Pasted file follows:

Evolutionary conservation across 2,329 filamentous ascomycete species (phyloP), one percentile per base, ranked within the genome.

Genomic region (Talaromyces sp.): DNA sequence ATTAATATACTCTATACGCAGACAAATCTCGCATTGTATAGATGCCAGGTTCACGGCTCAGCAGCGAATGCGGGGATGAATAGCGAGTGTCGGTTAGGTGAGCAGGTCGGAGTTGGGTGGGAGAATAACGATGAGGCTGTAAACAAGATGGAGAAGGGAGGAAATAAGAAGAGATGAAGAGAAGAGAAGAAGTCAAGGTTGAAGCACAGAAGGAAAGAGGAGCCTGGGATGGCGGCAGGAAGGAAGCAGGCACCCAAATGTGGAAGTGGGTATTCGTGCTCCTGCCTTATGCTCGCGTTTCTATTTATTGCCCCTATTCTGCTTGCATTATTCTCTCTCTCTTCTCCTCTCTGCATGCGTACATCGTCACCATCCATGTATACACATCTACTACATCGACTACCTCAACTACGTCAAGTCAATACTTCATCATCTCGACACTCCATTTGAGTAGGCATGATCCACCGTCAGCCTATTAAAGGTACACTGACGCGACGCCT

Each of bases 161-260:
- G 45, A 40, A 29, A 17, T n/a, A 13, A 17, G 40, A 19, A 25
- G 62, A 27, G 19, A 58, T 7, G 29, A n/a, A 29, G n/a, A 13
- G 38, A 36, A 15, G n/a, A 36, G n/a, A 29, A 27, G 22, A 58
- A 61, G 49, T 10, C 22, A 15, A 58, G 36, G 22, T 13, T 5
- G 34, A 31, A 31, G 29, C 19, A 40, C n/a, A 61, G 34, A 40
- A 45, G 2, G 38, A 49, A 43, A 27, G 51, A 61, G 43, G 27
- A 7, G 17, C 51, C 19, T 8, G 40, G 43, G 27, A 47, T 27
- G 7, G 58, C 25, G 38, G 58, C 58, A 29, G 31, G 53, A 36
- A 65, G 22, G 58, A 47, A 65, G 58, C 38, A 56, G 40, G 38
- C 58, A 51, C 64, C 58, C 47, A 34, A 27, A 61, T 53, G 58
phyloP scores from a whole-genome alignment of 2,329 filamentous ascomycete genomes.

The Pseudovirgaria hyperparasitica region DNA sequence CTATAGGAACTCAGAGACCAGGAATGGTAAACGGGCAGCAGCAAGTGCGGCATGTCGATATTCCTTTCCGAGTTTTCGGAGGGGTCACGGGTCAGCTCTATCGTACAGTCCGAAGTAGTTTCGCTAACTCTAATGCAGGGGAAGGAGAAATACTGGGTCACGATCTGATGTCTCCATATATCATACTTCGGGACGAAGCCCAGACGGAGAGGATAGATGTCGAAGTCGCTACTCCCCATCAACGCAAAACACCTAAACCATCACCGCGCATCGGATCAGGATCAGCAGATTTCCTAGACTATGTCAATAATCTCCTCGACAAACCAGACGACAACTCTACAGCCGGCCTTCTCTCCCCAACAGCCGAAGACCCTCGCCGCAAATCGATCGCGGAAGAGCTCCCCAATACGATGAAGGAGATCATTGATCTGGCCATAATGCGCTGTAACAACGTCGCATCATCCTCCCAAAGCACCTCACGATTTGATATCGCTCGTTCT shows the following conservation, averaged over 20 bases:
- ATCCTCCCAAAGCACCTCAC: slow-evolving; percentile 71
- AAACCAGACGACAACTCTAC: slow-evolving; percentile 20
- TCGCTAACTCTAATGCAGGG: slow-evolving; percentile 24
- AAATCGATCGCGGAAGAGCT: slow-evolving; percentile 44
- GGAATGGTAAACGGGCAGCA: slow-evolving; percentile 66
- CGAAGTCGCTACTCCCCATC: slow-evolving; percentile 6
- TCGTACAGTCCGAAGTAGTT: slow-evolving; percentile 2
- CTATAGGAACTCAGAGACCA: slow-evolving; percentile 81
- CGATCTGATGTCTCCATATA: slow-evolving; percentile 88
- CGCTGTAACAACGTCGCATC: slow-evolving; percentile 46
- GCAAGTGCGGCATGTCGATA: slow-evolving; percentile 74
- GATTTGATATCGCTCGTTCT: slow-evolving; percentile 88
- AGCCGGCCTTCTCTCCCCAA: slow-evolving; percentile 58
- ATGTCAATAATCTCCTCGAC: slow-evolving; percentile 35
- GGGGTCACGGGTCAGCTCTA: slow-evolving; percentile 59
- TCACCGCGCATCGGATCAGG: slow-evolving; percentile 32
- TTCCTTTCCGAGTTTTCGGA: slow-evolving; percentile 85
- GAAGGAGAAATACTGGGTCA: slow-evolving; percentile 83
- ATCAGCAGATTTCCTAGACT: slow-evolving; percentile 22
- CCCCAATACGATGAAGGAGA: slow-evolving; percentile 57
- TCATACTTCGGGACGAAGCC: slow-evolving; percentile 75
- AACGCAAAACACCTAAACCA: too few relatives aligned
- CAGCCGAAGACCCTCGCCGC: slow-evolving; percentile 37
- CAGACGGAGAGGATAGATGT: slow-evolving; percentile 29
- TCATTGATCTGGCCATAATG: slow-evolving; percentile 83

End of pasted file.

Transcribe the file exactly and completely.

Evolutionary conservation across 2,329 filamentous ascomycete species (phyloP), one percentile per base, ranked within the genome.

Genomic region (Talaromyces sp.): DNA sequence ATTAATATACTCTATACGCAGACAAATCTCGCATTGTATAGATGCCAGGTTCACGGCTCAGCAGCGAATGCGGGGATGAATAGCGAGTGTCGGTTAGGTGAGCAGGTCGGAGTTGGGTGGGAGAATAACGATGAGGCTGTAAACAAGATGGAGAAGGGAGGAAATAAGAAGAGATGAAGAGAAGAGAAGAAGTCAAGGTTGAAGCACAGAAGGAAAGAGGAGCCTGGGATGGCGGCAGGAAGGAAGCAGGCACCCAAATGTGGAAGTGGGTATTCGTGCTCCTGCCTTATGCTCGCGTTTCTATTTATTGCCCCTATTCTGCTTGCATTATTCTCTCTCTCTTCTCCTCTCTGCATGCGTACATCGTCACCATCCATGTATACACATCTACTACATCGACTACCTCAACTACGTCAAGTCAATACTTCATCATCTCGACACTCCATTTGAGTAGGCATGATCCACCGTCAGCCTATTAAAGGTACACTGACGCGACGCCT

Each of bases 161-260:
- G 45, A 40, A 29, A 17, T n/a, A 13, A 17, G 40, A 19, A 25
- G 62, A 27, G 19, A 58, T 7, G 29, A n/a, A 29, G n/a, A 13
- G 38, A 36, A 15, G n/a, A 36, G n/a, A 29, A 27, G 22, A 58
- A 61, G 49, T 10, C 22, A 15, A 58, G 36, G 22, T 13, T 5
- G 34, A 31, A 31, G 29, C 19, A 40, C n/a, A 61, G 34, A 40
- A 45, G 2, G 38, A 49, A 43, A 27, G 51, A 61, G 43, G 27
- A 7, G 17, C 51, C 19, T 8, G 40, G 43, G 27, A 47, T 27
- G 7, G 58, C 25, G 38, G 58, C 58, A 29, G 31, G 53, A 36
- A 65, G 22, G 58, A 47, A 65, G 58, C 38, A 56, G 40, G 38
- C 58, A 51, C 64, C 58, C 47, A 34, A 27, A 61, T 53, G 58
phyloP scores from a whole-genome alignment of 2,329 filamentous ascomycete genomes.

The Pseudovirgaria hyperparasitica region DNA sequence CTATAGGAACTCAGAGACCAGGAATGGTAAACGGGCAGCAGCAAGTGCGGCATGTCGATATTCCTTTCCGAGTTTTCGGAGGGGTCACGGGTCAGCTCTATCGTACAGTCCGAAGTAGTTTCGCTAACTCTAATGCAGGGGAAGGAGAAATACTGGGTCACGATCTGATGTCTCCATATATCATACTTCGGGACGAAGCCCAGACGGAGAGGATAGATGTCGAAGTCGCTACTCCCCATCAACGCAAAACACCTAAACCATCACCGCGCATCGGATCAGGATCAGCAGATTTCCTAGACTATGTCAATAATCTCCTCGACAAACCAGACGACAACTCTACAGCCGGCCTTCTCTCCCCAACAGCCGAAGACCCTCGCCGCAAATCGATCGCGGAAGAGCTCCCCAATACGATGAAGGAGATCATTGATCTGGCCATAATGCGCTGTAACAACGTCGCATCATCCTCCCAAAGCACCTCACGATTTGATATCGCTCGTTCT shows the following conservation, averaged over 20 bases:
- ATCCTCCCAAAGCACCTCAC: slow-evolving; percentile 71
- AAACCAGACGACAACTCTAC: slow-evolving; percentile 20
- TCGCTAACTCTAATGCAGGG: slow-evolving; percentile 24
- AAATCGATCGCGGAAGAGCT: slow-evolving; percentile 44
- GGAATGGTAAACGGGCAGCA: slow-evolving; percentile 66
- CGAAGTCGCTACTCCCCATC: slow-evolving; percentile 6
- TCGTACAGTCCGAAGTAGTT: slow-evolving; percentile 2
- CTATAGGAACTCAGAGACCA: slow-evolving; percentile 81
- CGATCTGATGTCTCCATATA: slow-evolving; percentile 88
- CGCTGTAACAACGTCGCATC: slow-evolving; percentile 46
- GCAAGTGCGGCATGTCGATA: slow-evolving; percentile 74
- GATTTGATATCGCTCGTTCT: slow-evolving; percentile 88
- AGCCGGCCTTCTCTCCCCAA: slow-evolving; percentile 58
- ATGTCAATAATCTCCTCGAC: slow-evolving; percentile 35
- GGGGTCACGGGTCAGCTCTA: slow-evolving; percentile 59
- TCACCGCGCATCGGATCAGG: slow-evolving; percentile 32
- TTCCTTTCCGAGTTTTCGGA: slow-evolving; percentile 85
- GAAGGAGAAATACTGGGTCA: slow-evolving; percentile 83
- ATCAGCAGATTTCCTAGACT: slow-evolving; percentile 22
- CCCCAATACGATGAAGGAGA: slow-evolving; percentile 57
- TCATACTTCGGGACGAAGCC: slow-evolving; percentile 75
- AACGCAAAACACCTAAACCA: too few relatives aligned
- CAGCCGAAGACCCTCGCCGC: slow-evolving; percentile 37
- CAGACGGAGAGGATAGATGT: slow-evolving; percentile 29
- TCATTGATCTGGCCATAATG: slow-evolving; percentile 83